Introductory books for data analysis

One way to dig into some topic such as data analysis is just-doing, trial and error. Another way is reading blogs; a fruitful avenue in my experience. However, the classical way of reading some good book is all but outdated.

Here are some recommendations of books I found helpful as a starter (books in English and German).

R for Data Science

Grolemund, G., & Wickham, H. (2016). R for Data Science. O’Reilly Media, Incorporated. Retrieved from

Hadley Wickham did it again. This book is a great ressource for building up a solid base in data analysis using R. What is special is that, of course, the philosophy of “tidy data” is a pivotal path throughout the book. That comes as no surprise as Hadleyi is the major prophet of this way of thinking (a great way by the way). Second, the book is “modern” in the sense as newly developed, but thoughtfully devised and already quite popular approaches are put forward. Note that the book is not intended to go into all the depth of the R languages, neither programming, neither statistical learning. Most notably whereas the title indicates a salty dose of statistics, this association does not come true. Statistical modeling is a rather small topic in the book.

Introduction to Statistical Learning

James, G., Witten, D., Hastie, T., & Tibishirani, R. (2013). An Introduction to Statistical Learning (Vol. 112). New York City: Springer. DOI:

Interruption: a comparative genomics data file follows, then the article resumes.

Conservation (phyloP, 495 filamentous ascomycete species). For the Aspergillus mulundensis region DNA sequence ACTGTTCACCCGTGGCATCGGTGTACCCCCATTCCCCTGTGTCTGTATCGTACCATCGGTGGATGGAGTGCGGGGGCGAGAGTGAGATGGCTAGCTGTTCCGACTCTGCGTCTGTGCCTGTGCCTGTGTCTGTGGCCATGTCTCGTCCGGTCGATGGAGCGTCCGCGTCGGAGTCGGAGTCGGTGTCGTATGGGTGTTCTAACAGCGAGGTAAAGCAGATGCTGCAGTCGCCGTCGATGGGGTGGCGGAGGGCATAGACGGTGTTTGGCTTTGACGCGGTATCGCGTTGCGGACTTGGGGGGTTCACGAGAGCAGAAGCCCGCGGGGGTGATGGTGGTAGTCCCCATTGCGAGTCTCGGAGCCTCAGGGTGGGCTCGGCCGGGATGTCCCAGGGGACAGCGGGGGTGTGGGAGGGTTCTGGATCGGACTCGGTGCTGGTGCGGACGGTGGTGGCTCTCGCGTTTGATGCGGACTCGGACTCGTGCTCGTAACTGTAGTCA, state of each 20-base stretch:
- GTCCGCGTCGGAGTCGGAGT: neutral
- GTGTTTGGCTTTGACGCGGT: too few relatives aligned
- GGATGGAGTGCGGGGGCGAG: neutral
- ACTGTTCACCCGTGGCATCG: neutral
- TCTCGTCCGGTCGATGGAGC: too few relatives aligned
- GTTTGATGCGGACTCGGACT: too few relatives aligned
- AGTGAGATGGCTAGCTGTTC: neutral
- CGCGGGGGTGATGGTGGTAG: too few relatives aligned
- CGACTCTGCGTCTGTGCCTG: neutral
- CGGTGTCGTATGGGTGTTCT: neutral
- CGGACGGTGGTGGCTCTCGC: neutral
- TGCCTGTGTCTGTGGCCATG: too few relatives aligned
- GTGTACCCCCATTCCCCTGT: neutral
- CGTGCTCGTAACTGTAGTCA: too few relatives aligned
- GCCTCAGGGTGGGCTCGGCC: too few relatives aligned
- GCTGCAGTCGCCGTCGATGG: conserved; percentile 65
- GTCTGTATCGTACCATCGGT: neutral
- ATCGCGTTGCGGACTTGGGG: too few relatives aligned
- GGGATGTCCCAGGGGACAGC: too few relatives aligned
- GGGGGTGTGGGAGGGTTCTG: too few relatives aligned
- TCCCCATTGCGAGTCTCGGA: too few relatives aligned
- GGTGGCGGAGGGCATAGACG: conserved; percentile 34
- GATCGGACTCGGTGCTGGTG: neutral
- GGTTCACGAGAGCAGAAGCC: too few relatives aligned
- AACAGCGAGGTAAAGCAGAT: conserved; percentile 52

A classical introduction, aimed at not-so mathematically inclined (or trained) learners. Important topics on the principles of statistical learnings are covered as well as widely used algorithms. R serves as the computational environment for all models/ computations. Datastes, exercised, and case studies (as well as an R package) comes bundled with the book. A great start into a deep data dive. Great extra: The PDF of the book is freely available in the web.

R - Einführung durch angewandte Statistik

Hatzinger, R., Hornik, K., & Nagel, H. (2011). R: Einführung durch angewandte Statistik. Hallbergmoos: Pearson Studium. Retrieved from

This book is intended for (native) German speaking audiences, especially in college courses and the like. The book offers a broad perspective on “typical” statistics using R. The curriculum of the book very well reflects typical college curricula; a notion that may find widespread inclinement throughout teachers and professors. However, the book is not modern in the sense that more recent R approaches such as the “tidyverse” are discussed in the book. Modern critical discussion on the p-value, presentation of alternatives, reflection on open science, and more on statistical learning would have helped to render a good book great, in my opinion. However, to get a grip on standard statistics using R, this book is a valuable resource.